Every September, when Kevin Durant’s birthday rolls around, Russell Westbrook probably has to fight the urge to send him a cupcake in the mail. He’s had to have thought about what kind of cupcake it would be: Plain vanilla, or maybe a more scandalous red velvet. Topped with buttercream frosting and passive-aggressive sprinkles.
It’s the boy-leaves-teammates-to-chase-a-ring story scratched out of Oklahoma history books. KD up and left to Golden State and never looked back. Back then, the Warriors were something of a superteam themselves, and that title’s since been passed onto Brooklyn.
“Now you, too, can play with the Nets’ Big Three” sounds like something out of a sleazy infomercial, but it’s true. The sheer amount of talent in the Big Apple has already attracted LaMarcus Aldridge and Blake Griffin, players past their prime who know all too well about teams with “potential.” Well, the Nets have the real thing in KD, Harden, and Irving, and Brooklyn could be the next beachside retiring community for frustrated vets who have yet to win a championship.
Some names you just can’t touch: Chris Paul (who still has a chance!), AD, Dame (though there is trouble brewing in Portland…).
Other slightly less talented, hobbled, and glory-ravenous veterans who come knocking on Sean Marks’ door need to know victory comes at a cost – a cut out of their salary, that is. The Nets only have veteran’s minimum exceptions and the $6 million tax-payer exception to offer free agents this summer, and with their tight salary cap situation, don’t expect them to make any pocket-emptying trades.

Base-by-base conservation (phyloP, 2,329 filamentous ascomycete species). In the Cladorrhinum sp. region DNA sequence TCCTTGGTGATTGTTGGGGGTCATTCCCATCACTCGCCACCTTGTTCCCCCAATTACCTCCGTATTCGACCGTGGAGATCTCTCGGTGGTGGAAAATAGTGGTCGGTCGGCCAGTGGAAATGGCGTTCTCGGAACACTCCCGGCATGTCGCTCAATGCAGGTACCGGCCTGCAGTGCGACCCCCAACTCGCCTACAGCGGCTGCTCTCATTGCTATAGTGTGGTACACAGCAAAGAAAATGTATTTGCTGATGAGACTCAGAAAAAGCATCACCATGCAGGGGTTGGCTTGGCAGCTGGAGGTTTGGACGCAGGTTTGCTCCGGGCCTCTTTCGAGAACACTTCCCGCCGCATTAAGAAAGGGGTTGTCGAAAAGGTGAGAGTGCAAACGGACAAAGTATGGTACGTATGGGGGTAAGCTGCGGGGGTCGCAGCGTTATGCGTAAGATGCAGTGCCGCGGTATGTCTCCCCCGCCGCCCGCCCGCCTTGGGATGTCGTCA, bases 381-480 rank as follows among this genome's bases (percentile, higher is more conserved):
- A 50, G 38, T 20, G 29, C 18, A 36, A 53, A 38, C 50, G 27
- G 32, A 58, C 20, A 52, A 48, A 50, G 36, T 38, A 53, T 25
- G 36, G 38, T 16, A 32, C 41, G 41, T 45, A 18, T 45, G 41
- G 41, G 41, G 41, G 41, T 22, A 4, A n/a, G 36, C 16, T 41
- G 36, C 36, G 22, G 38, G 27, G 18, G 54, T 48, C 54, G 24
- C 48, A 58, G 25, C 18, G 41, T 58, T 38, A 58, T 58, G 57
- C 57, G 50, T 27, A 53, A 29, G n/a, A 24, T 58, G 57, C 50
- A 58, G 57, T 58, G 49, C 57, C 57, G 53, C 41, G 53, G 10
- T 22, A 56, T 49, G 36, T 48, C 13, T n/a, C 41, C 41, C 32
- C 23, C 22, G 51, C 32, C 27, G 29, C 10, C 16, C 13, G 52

Here are 3 veterans who would take the cut and risk it all to win a ring next year with the Nets.
3. JJ Redick
We’ve been here before.
JJ Redick reportedly requested a move to New York when he was on the Pelicans but ended up being traded to Dallas instead. He’s set to be an unrestricted free agent this summer, and if he still wants to be in the city that badly, Brooklyn has no reason not to take him.
Prior to his move to Dallas, the Nets weren’t willing to spend that much or trade for him, and sensibly so. Now that’s he’s up for grabs on the market, Redick could be a natural fit for the uber-talented Brooklyn side.
Okay, look, don’t analyze his current numbers too much. Last season, he shot a career-low 35 percent from the field for Dallas and averaged just 4.4 points per game. But the guy just needs a confidence boost.
Redick once was a lethal marksman with the range and skill of Robin Hood splitting an arrow on a tree trunk. From the 2013-14 season to the 2019-20 season, he averaged at least 15 points per game each year, and he currently boasts a 41.4 career three-point percentage that ranks sixth among active players.
Now, at 37, Redick’s the kind of player who struggles to find his own shot, which explains some of his misfires in New Orleans and Dallas. In Brooklyn, he could show glimpses of his shooting form of old with the open-court advantage of opponents guarding his star teammates. Just look at Blake Griffin, whose numbers on the Pistons were similarly abysmal (37 percent from the field), but who proceeded to shoot almost 50 percent and get ridiculously easy buckets with the Nets.
Redick is no stranger to egos, either. He played for a Philadelphia side with Ben Simmons (back when he was, well, decent), Joel Embiid, and Jimmy Butler, and was one Leonard-buzzer beater away from making a Finals run. On that championship-caliber team, Redick was averaging about eight three-pointers per game. It’s his steady hand that could help Brooklyn in late stages of playoff games, and as much as Redick wants to move to the city, Brooklyn should want him too.